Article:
Three Nations, More than 50 Planes Train Together in ‘Point Blank’

More than 50 aircraft, including four different fighter types from three countries and two U.S. services, trained together in a large force exercise over the North Sea on Sept. 10.

Exercise Point Blank 20-04 included U.S. Air Force F-16s from the 510th and 555th Fighter Squadrons from Aviano Air Base, Italy, along with F-15s from the 48th Fighter Wing at RAF Lakenheath, U.K.; KC-135s from RAF Mildenhall, U.K.; and B-52s deployed to RAF Fairford, U.K. The USAF contingent linked up with U.S. Marine Corps, United Kingdom Royal Air Force, and Royal Netherlands Air Force F-35s plus RAF Eurofighter Typhoons, RNAF F-16s, and a RAF Voyager refueling aircraft.

The exercise centered on fourth- and fifth-generation defensive counter air integration missions, according to a 48th Fighter Wing release.

“Flying alongside fellow NATO nations over and around the UK in a complex war fighting scenario involving over 50 aircraft is exactly the sort of training that keeps our Royal Air Force sharp and ready to operate alongside our Allies whenever and wherever the call comes,” United Kingdom Minister for Armed Forces James Heappey said in the release.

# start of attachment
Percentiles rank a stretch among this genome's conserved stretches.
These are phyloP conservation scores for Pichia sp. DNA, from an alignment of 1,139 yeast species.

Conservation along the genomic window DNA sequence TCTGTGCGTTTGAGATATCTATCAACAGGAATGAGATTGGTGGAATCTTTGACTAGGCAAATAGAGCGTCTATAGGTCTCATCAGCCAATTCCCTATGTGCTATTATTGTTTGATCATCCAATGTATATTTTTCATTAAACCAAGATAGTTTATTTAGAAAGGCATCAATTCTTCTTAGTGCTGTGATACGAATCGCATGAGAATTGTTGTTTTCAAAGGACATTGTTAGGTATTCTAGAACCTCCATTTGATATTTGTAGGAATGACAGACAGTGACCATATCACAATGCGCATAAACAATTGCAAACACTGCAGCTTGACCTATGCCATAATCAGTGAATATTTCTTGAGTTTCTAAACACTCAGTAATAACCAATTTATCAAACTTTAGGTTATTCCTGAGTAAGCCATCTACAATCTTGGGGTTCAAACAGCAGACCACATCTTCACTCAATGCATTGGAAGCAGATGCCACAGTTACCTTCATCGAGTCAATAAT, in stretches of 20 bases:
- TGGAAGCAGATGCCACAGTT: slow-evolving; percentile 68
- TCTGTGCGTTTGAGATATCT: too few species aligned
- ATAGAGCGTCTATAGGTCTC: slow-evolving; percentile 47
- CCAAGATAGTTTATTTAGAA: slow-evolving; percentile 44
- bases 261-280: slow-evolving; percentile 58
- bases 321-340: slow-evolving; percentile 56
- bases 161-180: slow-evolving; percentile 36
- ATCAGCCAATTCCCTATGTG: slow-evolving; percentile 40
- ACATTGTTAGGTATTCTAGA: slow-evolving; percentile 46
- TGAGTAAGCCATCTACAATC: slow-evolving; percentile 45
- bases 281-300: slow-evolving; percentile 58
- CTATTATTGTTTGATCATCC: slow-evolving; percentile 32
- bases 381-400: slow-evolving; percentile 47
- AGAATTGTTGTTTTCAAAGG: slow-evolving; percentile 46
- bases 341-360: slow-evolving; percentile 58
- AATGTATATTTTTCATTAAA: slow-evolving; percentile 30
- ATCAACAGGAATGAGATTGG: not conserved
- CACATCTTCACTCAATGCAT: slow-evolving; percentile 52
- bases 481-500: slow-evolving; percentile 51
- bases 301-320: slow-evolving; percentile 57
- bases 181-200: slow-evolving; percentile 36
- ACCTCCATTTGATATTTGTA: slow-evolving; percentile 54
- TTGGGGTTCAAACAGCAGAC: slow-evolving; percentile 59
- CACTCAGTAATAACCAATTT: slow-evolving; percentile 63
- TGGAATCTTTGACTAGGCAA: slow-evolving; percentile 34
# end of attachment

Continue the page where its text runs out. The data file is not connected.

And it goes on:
For the Aviano units, the exercise was a chance to fly in a large force event within U.S. Air Forces in Europe and with the high-end capabilities of NATO nations, 555th Fighter Squadron Maj. John Hamilton said in the release.

The Typhoons flew as the aggressors, and simulated “the tactics and threats of our adversaries whilst challenging their colleagues in a series of complex air-to-air battles,” RAF Lossiemouth Station Commander Group Capt. Chris Layden said.

Point Blank is a regularly scheduled set of exercises involving NATO allies, which was initially postponed because of COVID-19 before starting again in May. Earlier in the year, U.S. Air Forces in Europe conducted large force exercises with just USAF units because of COVID-19-related restrictions.